In one stroke around 10 a.m. on Wednesday, the struggle to learn vanished and life at UCLA became a matter of survival.
Over 24 hours later, the impact of former grad student Mainak Sarkar's brutal assault has only just begun to set in for many who were caught in the middle of the two-hour nightmare on campus.
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"I was stuck in a lab with seven other students when the lockdown started," one engineering student told TheWrap on the condition of anonymity. "We had hydrochloric acid there. We were going to throw it in the shooter's face if he came barging in. It would have burnt his face."
Another student, who also wished not to be identified, told TheWrap that she's been having a hard time concentrating since the incident, which claimed the life of Prof. William S. Klug as well as Sarkar. Sarkar's victims also include Ashley Hasti, who was found shot dead in Minnesota and believed to be his wife.
For students at Engineering IV when the shooting began, the horror of the situation was immediate. "I was hiding under my desk in my office for a long time," the second student said. "I could hear someone pleading with the shooter to drop his gun. I spent the entire time planning my escape route should he come into my office."
Students were alerted of a possible shooting via BruinAlert text message and email Wednesday morning, and authorities have since revealed that the 38-year-old Sarkar shot and killed Klug, 39, and then turned his semiautomatic pistol on himself. Sarkar has been described as a former doctoral student who was angry with Prof. Klug over stolen computer code.
The university has now taken steps to address the survivors' needs in the wake of the horrific incident. In an email to students obtained by TheWrap, UCLA's Executive Vice Chancellor and Provost Scott Waugh urged people to seek counseling in one of the university's four "designated healing spaces."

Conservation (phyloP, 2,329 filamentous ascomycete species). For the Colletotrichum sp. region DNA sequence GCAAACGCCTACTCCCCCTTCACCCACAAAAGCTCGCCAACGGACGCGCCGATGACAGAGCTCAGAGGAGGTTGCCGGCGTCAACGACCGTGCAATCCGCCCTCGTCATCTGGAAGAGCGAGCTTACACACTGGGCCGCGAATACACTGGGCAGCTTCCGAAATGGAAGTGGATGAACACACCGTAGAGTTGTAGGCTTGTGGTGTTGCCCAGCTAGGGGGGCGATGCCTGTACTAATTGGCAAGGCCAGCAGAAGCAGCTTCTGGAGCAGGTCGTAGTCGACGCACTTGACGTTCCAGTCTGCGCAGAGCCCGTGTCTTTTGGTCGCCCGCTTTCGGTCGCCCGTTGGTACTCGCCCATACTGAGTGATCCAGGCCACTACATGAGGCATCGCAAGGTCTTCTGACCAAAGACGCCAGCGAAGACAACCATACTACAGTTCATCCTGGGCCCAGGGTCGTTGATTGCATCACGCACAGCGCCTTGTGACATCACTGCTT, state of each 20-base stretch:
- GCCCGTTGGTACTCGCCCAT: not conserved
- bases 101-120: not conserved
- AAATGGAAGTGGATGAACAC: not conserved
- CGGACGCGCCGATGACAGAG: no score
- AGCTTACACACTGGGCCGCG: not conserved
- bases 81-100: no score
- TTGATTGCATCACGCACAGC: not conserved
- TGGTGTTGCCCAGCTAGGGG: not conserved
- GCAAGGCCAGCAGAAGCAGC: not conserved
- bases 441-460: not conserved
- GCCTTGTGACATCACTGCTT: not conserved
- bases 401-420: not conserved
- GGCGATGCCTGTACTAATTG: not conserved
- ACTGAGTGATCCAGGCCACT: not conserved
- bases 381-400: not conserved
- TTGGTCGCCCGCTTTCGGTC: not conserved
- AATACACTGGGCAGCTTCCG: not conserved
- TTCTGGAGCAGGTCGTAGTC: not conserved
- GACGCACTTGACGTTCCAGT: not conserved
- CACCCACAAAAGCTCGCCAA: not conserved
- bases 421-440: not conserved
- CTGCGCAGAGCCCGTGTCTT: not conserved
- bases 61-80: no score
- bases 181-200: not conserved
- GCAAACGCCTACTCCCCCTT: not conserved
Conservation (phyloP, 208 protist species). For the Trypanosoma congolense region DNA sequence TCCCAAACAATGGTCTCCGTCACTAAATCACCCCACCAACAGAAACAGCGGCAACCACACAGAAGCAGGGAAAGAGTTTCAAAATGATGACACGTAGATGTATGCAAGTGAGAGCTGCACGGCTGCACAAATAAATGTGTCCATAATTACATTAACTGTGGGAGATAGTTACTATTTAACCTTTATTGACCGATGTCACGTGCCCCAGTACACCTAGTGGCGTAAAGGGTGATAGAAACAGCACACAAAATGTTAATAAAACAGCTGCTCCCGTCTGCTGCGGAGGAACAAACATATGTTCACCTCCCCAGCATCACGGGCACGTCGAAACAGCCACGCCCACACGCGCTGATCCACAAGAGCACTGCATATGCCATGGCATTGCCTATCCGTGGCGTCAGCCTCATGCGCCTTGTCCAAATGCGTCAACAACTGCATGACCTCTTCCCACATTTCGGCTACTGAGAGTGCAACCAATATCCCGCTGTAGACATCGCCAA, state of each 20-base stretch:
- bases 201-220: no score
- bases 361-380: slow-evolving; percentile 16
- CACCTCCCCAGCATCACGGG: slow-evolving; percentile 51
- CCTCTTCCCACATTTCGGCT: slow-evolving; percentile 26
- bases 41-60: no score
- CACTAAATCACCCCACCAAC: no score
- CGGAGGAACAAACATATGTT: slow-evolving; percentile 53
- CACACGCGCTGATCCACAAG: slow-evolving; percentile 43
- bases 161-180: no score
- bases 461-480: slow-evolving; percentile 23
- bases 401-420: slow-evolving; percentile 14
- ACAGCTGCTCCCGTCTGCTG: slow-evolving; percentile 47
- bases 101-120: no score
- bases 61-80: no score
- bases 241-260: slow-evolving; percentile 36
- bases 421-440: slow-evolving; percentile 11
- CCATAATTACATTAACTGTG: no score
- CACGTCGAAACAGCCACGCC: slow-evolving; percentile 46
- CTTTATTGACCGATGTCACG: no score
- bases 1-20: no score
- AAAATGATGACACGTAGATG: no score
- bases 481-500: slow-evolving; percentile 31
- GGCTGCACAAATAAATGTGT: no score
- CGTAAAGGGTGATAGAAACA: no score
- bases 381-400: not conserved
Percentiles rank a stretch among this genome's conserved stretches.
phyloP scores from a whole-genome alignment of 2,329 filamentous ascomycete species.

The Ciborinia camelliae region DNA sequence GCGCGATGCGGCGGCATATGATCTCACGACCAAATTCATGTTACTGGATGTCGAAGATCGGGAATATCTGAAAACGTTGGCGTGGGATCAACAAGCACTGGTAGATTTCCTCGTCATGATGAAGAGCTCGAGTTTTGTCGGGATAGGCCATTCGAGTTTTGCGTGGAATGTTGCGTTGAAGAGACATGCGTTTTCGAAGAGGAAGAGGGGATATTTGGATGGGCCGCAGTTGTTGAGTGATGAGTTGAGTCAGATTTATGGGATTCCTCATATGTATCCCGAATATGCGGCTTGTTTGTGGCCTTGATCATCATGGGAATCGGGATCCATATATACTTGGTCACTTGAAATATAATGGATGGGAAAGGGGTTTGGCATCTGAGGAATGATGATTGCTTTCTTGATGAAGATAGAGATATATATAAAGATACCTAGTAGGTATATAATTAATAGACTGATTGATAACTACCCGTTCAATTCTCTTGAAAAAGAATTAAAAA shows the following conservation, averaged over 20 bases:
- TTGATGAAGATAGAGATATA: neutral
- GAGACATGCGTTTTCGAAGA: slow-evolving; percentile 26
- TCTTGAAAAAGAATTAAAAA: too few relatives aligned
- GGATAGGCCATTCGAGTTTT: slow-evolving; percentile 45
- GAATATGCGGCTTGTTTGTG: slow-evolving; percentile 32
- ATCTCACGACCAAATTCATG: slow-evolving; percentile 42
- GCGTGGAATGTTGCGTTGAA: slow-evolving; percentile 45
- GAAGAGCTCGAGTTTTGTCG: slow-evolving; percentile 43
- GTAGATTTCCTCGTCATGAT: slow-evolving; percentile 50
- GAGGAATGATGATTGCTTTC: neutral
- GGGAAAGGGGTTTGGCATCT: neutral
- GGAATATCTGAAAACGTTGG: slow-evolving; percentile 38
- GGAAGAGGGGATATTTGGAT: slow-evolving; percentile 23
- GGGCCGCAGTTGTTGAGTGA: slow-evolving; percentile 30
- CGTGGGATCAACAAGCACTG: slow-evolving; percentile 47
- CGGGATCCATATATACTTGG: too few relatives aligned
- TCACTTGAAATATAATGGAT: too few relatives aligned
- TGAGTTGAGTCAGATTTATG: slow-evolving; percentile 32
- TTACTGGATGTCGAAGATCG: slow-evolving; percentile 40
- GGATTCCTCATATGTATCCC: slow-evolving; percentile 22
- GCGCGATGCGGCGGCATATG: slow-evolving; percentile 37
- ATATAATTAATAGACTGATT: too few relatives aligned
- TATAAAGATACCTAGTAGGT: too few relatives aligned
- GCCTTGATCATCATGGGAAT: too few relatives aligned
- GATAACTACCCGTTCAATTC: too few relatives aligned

The engineering school's dean, Jayathi Murthy, announced in another email that final exams and the commencement ceremony "will proceed as regularly scheduled." But she also said that in light of the events, "those who seek to make alternative arrangements for final final exams should work with their professors to discuss potential alternatives."
The email also notes that the university is now offering students crisis counseling "24/7 and walk in services."
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The few students who showed up Thursday said they were seriously considering taking the school up on its offer. "I didn't want to come in today," one student said. "But I couldn't stay home either. I barely slept last night. I don't really want to do anything right now."
He had just spoken to Klug, an associate professor of mechanical and aerospace engineering, a few days earlier and was still having a hard time wrapping his mind around the fact that his "role model" was gone.
"Here is a guy who did everything by the book," he said. "He was brilliant and nice and calm ... just like that his life is over. I feel like, 'why bother doing anything anymore?'"
"I just can't get the image of his face out of my head," another of Klug's students said. "It's just so sad."
Wednesday's shooting is likely to have long-lasting mental effects on many of the students at UCLA, and not just those who were in the building. As one student told TheWrap, "Even those who weren't under lockdown are experiencing stress."
The exact motive for the shooting has not been confirmed, but a blog post reportedly written by Sarkar in March — which has since been deleted — claims that Klug had stolen computer code from him and given it to another student.
The few engineering students on campus on Thursday said they didn't know Sarkar, who graduated from the program three years ago. But one student said that if Klug did in fact give the code to another student, he had every right to.
"The problem isn't the professor," the student said. "We all have to sign papers at the beginning of the program which essentially states that all intellectual property belongs to UCLA. That research was paid for by the university. That's how research gets advanced. No one can crack the code on their own. It's how things are done."